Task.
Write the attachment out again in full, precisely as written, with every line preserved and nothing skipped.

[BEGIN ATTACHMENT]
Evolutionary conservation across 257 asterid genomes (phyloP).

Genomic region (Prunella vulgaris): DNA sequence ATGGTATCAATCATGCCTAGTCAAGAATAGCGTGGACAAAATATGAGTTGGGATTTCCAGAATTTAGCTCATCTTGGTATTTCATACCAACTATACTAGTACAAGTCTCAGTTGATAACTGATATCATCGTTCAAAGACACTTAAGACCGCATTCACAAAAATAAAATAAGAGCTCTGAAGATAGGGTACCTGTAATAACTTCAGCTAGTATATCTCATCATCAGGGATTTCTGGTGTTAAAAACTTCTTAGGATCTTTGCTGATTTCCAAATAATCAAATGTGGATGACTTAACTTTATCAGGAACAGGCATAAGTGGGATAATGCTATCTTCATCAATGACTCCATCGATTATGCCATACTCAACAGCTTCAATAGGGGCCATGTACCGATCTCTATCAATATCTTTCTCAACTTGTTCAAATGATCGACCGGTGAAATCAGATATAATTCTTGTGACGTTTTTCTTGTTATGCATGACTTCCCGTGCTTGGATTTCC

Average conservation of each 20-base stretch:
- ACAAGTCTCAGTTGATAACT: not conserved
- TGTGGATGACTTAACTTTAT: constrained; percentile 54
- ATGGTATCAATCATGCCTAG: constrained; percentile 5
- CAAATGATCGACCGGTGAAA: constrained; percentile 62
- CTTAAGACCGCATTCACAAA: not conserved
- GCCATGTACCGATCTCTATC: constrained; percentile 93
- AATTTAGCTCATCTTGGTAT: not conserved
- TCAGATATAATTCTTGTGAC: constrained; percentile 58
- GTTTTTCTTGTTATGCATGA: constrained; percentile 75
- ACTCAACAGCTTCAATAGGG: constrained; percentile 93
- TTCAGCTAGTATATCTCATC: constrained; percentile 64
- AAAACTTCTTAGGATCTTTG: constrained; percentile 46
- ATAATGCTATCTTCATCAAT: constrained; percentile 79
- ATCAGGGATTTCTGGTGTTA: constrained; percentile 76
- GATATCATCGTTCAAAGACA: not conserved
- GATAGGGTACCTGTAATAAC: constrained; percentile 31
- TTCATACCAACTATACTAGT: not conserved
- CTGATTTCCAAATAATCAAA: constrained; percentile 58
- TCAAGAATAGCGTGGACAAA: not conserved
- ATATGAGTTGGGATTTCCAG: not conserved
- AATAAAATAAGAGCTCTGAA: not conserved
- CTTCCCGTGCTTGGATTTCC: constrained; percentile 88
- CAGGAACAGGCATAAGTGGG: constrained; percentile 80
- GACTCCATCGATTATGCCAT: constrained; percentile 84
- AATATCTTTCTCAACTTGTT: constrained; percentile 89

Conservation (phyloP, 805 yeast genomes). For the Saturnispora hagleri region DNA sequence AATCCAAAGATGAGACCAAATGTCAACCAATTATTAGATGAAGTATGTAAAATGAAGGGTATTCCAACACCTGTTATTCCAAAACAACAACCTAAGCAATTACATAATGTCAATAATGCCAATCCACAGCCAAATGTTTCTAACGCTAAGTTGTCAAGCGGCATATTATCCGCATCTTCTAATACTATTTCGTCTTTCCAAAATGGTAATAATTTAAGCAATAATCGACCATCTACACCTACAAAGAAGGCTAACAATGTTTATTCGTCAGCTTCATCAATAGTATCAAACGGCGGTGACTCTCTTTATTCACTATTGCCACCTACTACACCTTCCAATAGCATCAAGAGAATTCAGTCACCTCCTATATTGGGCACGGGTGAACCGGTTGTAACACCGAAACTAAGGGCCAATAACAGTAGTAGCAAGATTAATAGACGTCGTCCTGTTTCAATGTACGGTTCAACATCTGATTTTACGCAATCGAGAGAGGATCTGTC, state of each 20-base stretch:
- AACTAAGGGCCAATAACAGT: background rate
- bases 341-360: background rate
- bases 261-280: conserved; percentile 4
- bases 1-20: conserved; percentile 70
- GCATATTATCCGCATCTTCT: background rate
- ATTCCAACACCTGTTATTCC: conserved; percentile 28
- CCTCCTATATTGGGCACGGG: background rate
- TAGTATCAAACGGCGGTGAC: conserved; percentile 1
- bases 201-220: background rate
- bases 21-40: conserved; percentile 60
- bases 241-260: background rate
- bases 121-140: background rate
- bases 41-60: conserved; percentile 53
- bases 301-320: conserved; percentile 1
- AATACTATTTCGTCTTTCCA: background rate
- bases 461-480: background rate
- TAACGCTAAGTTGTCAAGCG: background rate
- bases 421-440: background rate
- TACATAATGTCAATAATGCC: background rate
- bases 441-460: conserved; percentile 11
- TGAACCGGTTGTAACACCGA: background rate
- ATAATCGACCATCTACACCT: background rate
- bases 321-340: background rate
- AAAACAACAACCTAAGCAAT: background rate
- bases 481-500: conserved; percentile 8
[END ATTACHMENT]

Evolutionary conservation across 257 asterid genomes (phyloP).

Genomic region (Prunella vulgaris): DNA sequence ATGGTATCAATCATGCCTAGTCAAGAATAGCGTGGACAAAATATGAGTTGGGATTTCCAGAATTTAGCTCATCTTGGTATTTCATACCAACTATACTAGTACAAGTCTCAGTTGATAACTGATATCATCGTTCAAAGACACTTAAGACCGCATTCACAAAAATAAAATAAGAGCTCTGAAGATAGGGTACCTGTAATAACTTCAGCTAGTATATCTCATCATCAGGGATTTCTGGTGTTAAAAACTTCTTAGGATCTTTGCTGATTTCCAAATAATCAAATGTGGATGACTTAACTTTATCAGGAACAGGCATAAGTGGGATAATGCTATCTTCATCAATGACTCCATCGATTATGCCATACTCAACAGCTTCAATAGGGGCCATGTACCGATCTCTATCAATATCTTTCTCAACTTGTTCAAATGATCGACCGGTGAAATCAGATATAATTCTTGTGACGTTTTTCTTGTTATGCATGACTTCCCGTGCTTGGATTTCC

Average conservation of each 20-base stretch:
- ACAAGTCTCAGTTGATAACT: not conserved
- TGTGGATGACTTAACTTTAT: constrained; percentile 54
- ATGGTATCAATCATGCCTAG: constrained; percentile 5
- CAAATGATCGACCGGTGAAA: constrained; percentile 62
- CTTAAGACCGCATTCACAAA: not conserved
- GCCATGTACCGATCTCTATC: constrained; percentile 93
- AATTTAGCTCATCTTGGTAT: not conserved
- TCAGATATAATTCTTGTGAC: constrained; percentile 58
- GTTTTTCTTGTTATGCATGA: constrained; percentile 75
- ACTCAACAGCTTCAATAGGG: constrained; percentile 93
- TTCAGCTAGTATATCTCATC: constrained; percentile 64
- AAAACTTCTTAGGATCTTTG: constrained; percentile 46
- ATAATGCTATCTTCATCAAT: constrained; percentile 79
- ATCAGGGATTTCTGGTGTTA: constrained; percentile 76
- GATATCATCGTTCAAAGACA: not conserved
- GATAGGGTACCTGTAATAAC: constrained; percentile 31
- TTCATACCAACTATACTAGT: not conserved
- CTGATTTCCAAATAATCAAA: constrained; percentile 58
- TCAAGAATAGCGTGGACAAA: not conserved
- ATATGAGTTGGGATTTCCAG: not conserved
- AATAAAATAAGAGCTCTGAA: not conserved
- CTTCCCGTGCTTGGATTTCC: constrained; percentile 88
- CAGGAACAGGCATAAGTGGG: constrained; percentile 80
- GACTCCATCGATTATGCCAT: constrained; percentile 84
- AATATCTTTCTCAACTTGTT: constrained; percentile 89

Conservation (phyloP, 805 yeast genomes). For the Saturnispora hagleri region DNA sequence AATCCAAAGATGAGACCAAATGTCAACCAATTATTAGATGAAGTATGTAAAATGAAGGGTATTCCAACACCTGTTATTCCAAAACAACAACCTAAGCAATTACATAATGTCAATAATGCCAATCCACAGCCAAATGTTTCTAACGCTAAGTTGTCAAGCGGCATATTATCCGCATCTTCTAATACTATTTCGTCTTTCCAAAATGGTAATAATTTAAGCAATAATCGACCATCTACACCTACAAAGAAGGCTAACAATGTTTATTCGTCAGCTTCATCAATAGTATCAAACGGCGGTGACTCTCTTTATTCACTATTGCCACCTACTACACCTTCCAATAGCATCAAGAGAATTCAGTCACCTCCTATATTGGGCACGGGTGAACCGGTTGTAACACCGAAACTAAGGGCCAATAACAGTAGTAGCAAGATTAATAGACGTCGTCCTGTTTCAATGTACGGTTCAACATCTGATTTTACGCAATCGAGAGAGGATCTGTC, state of each 20-base stretch:
- AACTAAGGGCCAATAACAGT: background rate
- bases 341-360: background rate
- bases 261-280: conserved; percentile 4
- bases 1-20: conserved; percentile 70
- GCATATTATCCGCATCTTCT: background rate
- ATTCCAACACCTGTTATTCC: conserved; percentile 28
- CCTCCTATATTGGGCACGGG: background rate
- TAGTATCAAACGGCGGTGAC: conserved; percentile 1
- bases 201-220: background rate
- bases 21-40: conserved; percentile 60
- bases 241-260: background rate
- bases 121-140: background rate
- bases 41-60: conserved; percentile 53
- bases 301-320: conserved; percentile 1
- AATACTATTTCGTCTTTCCA: background rate
- bases 461-480: background rate
- TAACGCTAAGTTGTCAAGCG: background rate
- bases 421-440: background rate
- TACATAATGTCAATAATGCC: background rate
- bases 441-460: conserved; percentile 11
- TGAACCGGTTGTAACACCGA: background rate
- ATAATCGACCATCTACACCT: background rate
- bases 321-340: background rate
- AAAACAACAACCTAAGCAAT: background rate
- bases 481-500: conserved; percentile 8